And from what they say, African students face discrimination daily. To find an apartment, Indian guys jealous to see them hanging out with Indian girls, etc… And the racial slurs permanently, people spitting on them, throwing banana skins at them! I haven’t been through all those crazy things, I didn’t stay in India for several months like them, I was just traveling for a few weeks in the country. Therefore my experience is inevitably different, and limited compared to what they’re going through on a daily basis. Maybe it would have been different if I had decided to settle in India. But there’s a Hindi term I kept in mind “Kalu!”
“Kalu!” supposedly means “Nigger!“, and African students say they hear it everyday. You know why I didn’t forget this term? I read things about this word. But most importantly a few guys called me that way in India. Three times exactly. The first time was in Agra. I was outside, scouting the area around the Taj Mahal the day before my visit, and I hear behind my back “Kalu!“. I turned around. A fat guy looking at me, giggling. I stared at him, slowly getting closer to him “You called me?“. Fear distorted his face “It’s not me, it’s him!“, pointing at a guy leaving in his tuktuk.
I knew he was lying but anyway… The two other times, it happened in Jaipur. A teen passing by on his bicycle, and a moron riding his scooter. Easy, they knew it was impossible for me to catch them. Anyway, in Goa, I got on well with some locals, so I asked one of them “What does kalu mean? Honestly, is it a pejorative term or not?“ “No no, it’s not mean! ‘Kalu’ is the way me and my friends call one another, too! A little bit like the black guys in the US calling out to their friends ‘Hey my nigga!’, here in India we say ‘kalu’. There’s nothing wrong really, it’s friendly!“. I’ll never know if he said that just to reassure me or if it’s true, but the fat guy wouldn’t have said “It’s not me, it’s him!” if he had nothing to feel guilty about…
So… Are the Indians racists or not? I still had in mind one survey released in 2013, stating India is one of the most racist countries in the world. And I thought about all those Indians who asked me if I had marijuana, ganja, coke. It happened a lot in Goa, but also in Jaipur and in the state of Kerala. Yeah, a black guy has to be a drug dealer, it just makes sense!
Some people talk about “colonial hangover”. I just don’t believe it… But prejudices remain. Black guy mostly means drug dealer, but it also means sorcerer, cannibal, kidnapper, snatcher and black girls are all prostitutes! We can wonder how it’s possible for people from India to reason this way, a country where Gandhi was born, raised, and used to live! But whatever we think about Gandhi, he was also, at least for a period of time, a racist.
With all those things in mind, I guess you understand now why I went to India with apprehension. I got in the country thinking about all this and the first few days I was paranoid, I was staring at everyone, I was seeing danger everywhere. In the plane going to Delhi from Tajikistan, several Indians seated around me decided to change seats. I sniffed myself. No smell, I took a shower! I told myself “Yeah it has to be because I’m black, they don’t want to stay next to me!“. No no, not at all! All the passengers were seated in the front of the plane and the back was empty, therefore they wanted to have more space in the back…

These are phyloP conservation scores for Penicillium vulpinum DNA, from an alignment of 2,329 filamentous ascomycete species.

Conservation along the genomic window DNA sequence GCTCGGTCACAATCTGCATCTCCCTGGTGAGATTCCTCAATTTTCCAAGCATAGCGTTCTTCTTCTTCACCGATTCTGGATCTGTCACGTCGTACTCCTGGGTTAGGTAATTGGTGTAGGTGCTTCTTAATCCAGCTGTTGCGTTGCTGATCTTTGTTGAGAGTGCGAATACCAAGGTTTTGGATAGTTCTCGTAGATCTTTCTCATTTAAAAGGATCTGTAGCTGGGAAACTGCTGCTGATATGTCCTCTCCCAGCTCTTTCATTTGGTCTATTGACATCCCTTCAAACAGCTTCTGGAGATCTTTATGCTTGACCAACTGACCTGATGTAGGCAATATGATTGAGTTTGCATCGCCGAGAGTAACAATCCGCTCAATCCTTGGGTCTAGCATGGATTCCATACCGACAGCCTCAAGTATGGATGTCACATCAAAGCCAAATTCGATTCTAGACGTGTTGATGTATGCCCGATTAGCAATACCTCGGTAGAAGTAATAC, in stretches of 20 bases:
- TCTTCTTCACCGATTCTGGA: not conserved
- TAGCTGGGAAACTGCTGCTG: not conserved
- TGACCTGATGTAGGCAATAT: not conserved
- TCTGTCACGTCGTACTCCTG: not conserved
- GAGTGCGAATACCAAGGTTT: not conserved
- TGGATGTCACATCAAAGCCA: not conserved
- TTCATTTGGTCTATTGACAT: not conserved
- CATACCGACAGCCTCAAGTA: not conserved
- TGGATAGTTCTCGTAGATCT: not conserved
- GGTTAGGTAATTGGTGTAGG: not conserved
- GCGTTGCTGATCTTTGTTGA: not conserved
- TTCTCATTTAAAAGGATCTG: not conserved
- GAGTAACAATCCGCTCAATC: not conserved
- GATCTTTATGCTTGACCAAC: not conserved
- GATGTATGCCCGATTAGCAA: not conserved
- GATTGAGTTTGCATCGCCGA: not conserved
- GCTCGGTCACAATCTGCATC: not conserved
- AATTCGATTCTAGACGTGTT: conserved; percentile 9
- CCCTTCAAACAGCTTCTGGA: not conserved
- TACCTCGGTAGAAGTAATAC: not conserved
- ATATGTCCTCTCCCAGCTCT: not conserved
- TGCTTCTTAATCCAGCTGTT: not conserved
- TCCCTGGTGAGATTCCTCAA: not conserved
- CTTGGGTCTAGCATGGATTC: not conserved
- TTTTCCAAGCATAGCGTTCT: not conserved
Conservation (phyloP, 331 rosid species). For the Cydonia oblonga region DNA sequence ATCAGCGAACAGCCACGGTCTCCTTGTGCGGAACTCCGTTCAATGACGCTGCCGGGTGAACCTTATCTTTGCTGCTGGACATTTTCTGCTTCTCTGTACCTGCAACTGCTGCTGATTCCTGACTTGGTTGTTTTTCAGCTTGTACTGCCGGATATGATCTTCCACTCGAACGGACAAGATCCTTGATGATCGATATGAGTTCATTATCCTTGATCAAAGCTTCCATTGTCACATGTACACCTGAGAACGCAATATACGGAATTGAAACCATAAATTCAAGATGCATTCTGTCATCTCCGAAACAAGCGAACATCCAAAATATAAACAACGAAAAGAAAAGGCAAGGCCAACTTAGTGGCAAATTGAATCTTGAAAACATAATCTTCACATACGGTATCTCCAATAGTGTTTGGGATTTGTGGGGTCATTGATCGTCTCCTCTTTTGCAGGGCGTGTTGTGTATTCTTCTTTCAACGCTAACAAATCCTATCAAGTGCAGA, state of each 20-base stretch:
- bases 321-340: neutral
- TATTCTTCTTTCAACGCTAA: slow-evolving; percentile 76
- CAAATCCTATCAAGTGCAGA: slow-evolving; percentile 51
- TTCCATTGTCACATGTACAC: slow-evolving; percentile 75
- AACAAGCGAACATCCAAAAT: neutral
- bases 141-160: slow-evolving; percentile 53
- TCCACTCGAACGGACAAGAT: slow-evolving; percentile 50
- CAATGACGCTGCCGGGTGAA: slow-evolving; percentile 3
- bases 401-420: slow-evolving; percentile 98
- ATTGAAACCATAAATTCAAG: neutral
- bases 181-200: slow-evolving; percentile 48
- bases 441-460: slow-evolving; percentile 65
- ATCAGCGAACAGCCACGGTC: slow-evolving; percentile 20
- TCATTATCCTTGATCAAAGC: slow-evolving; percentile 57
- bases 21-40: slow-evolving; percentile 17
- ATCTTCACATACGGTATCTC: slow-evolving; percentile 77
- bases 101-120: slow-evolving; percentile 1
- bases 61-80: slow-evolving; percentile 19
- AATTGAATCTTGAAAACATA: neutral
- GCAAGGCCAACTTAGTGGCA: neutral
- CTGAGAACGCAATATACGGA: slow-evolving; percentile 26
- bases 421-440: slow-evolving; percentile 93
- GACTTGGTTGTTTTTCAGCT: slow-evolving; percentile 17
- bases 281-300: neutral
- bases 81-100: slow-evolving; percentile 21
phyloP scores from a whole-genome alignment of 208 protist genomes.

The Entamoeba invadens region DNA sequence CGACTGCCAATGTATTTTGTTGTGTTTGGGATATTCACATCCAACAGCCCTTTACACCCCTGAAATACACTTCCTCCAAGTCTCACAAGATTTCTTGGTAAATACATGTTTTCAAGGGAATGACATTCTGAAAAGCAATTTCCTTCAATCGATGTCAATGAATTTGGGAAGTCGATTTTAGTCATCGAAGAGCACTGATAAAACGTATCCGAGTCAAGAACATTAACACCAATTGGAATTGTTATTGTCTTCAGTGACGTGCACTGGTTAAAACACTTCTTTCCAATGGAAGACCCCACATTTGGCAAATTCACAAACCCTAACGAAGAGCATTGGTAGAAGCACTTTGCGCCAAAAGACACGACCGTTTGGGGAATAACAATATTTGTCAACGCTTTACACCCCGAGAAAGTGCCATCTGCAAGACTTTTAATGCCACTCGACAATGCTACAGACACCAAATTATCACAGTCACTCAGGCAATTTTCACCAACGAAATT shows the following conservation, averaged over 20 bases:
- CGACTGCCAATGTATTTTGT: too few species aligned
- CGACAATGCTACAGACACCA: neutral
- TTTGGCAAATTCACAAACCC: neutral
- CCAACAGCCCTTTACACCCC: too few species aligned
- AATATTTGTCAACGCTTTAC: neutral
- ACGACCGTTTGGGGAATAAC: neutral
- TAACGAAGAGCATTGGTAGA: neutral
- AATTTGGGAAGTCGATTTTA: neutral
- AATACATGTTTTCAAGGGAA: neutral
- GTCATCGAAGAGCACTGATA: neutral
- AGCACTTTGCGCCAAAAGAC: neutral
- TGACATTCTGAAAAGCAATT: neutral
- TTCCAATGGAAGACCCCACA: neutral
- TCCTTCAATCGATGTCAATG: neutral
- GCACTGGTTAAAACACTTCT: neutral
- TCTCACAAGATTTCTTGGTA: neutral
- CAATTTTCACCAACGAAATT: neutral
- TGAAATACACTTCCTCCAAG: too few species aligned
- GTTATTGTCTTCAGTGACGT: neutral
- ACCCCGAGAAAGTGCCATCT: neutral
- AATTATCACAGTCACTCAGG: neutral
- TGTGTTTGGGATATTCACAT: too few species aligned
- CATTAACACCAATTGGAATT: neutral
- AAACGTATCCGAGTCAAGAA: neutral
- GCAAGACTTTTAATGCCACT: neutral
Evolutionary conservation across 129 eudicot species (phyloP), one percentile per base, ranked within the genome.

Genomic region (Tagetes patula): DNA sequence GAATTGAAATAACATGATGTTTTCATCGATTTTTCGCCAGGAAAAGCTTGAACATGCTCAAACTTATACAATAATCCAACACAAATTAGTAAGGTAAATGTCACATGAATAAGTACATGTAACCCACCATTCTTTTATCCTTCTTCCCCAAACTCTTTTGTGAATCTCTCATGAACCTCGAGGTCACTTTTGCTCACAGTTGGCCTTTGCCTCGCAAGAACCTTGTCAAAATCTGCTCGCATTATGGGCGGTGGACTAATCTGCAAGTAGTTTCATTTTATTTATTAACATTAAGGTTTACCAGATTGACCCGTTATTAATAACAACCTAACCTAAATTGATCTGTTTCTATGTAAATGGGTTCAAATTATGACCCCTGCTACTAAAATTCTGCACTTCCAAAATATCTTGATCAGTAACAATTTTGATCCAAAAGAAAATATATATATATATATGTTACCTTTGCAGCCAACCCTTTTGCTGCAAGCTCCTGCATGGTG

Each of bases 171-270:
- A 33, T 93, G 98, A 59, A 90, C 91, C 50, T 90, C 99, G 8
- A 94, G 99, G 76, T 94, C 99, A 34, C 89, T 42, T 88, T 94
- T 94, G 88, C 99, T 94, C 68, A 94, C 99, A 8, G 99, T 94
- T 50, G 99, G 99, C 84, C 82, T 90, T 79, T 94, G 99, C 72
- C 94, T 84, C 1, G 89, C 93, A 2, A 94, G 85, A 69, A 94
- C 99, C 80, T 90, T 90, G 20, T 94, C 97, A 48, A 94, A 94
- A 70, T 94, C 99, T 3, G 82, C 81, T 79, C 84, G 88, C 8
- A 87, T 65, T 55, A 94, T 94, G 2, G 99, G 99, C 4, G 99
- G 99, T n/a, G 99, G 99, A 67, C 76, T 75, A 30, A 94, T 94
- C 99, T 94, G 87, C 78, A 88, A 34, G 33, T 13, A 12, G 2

When I finally got in New Delhi, I’m on the alert. And I quickly met a group of Indian guys, friends of the guys managing the hostel I was staying at. After the first little fears, it turned out they were all very friendly, open-minded and with a great sense of humor. I liked my stay in the city a little bit more thanks to those guys, despite the chaos of the city. Restaurants, bowling, bars. We really had fun together, and I’m still in touch with some of them!
The moment I really changed my mind about Indians is when I got in Vagator Beach, Goa. There, Indians are very relaxed, open to have a conversation, not judgmental… Ok Goa is a bit different, it was a Portuguese colony not that long ago but still! We had a barbecue one evening with some locals, and that was one of the best nights I ever spent in the country! The color of my skin was just invisible and insignificant to them, they treated me like they would have treated anybody else : with respect and sympathy. The state of Kerala was the same, I never felt a jot of racism from Indians during my stay there.
As I said earlier, I don’t really respond to the question I’m asking. The news items I talked about prove that there are still racial problems in the country, but my personal experience with the Indians was positive (I’m not talking about the scams and all that, but the subject of this article!). Apart from the “Kalu!” I heard, no problem. Needless to say, since I’m a solo traveler, I don’t stay out very late at night by myself, I don’t drink excessively, I pay attention to the places I go, I check the surroundings… I avoid the situations at risk. Things would have probably been different if I was living in the country, or if I was traveling thoughtlessly (heavy drinking every night, etc…). Quite simply, I think that just like anywhere else, some people are racists, and others are not.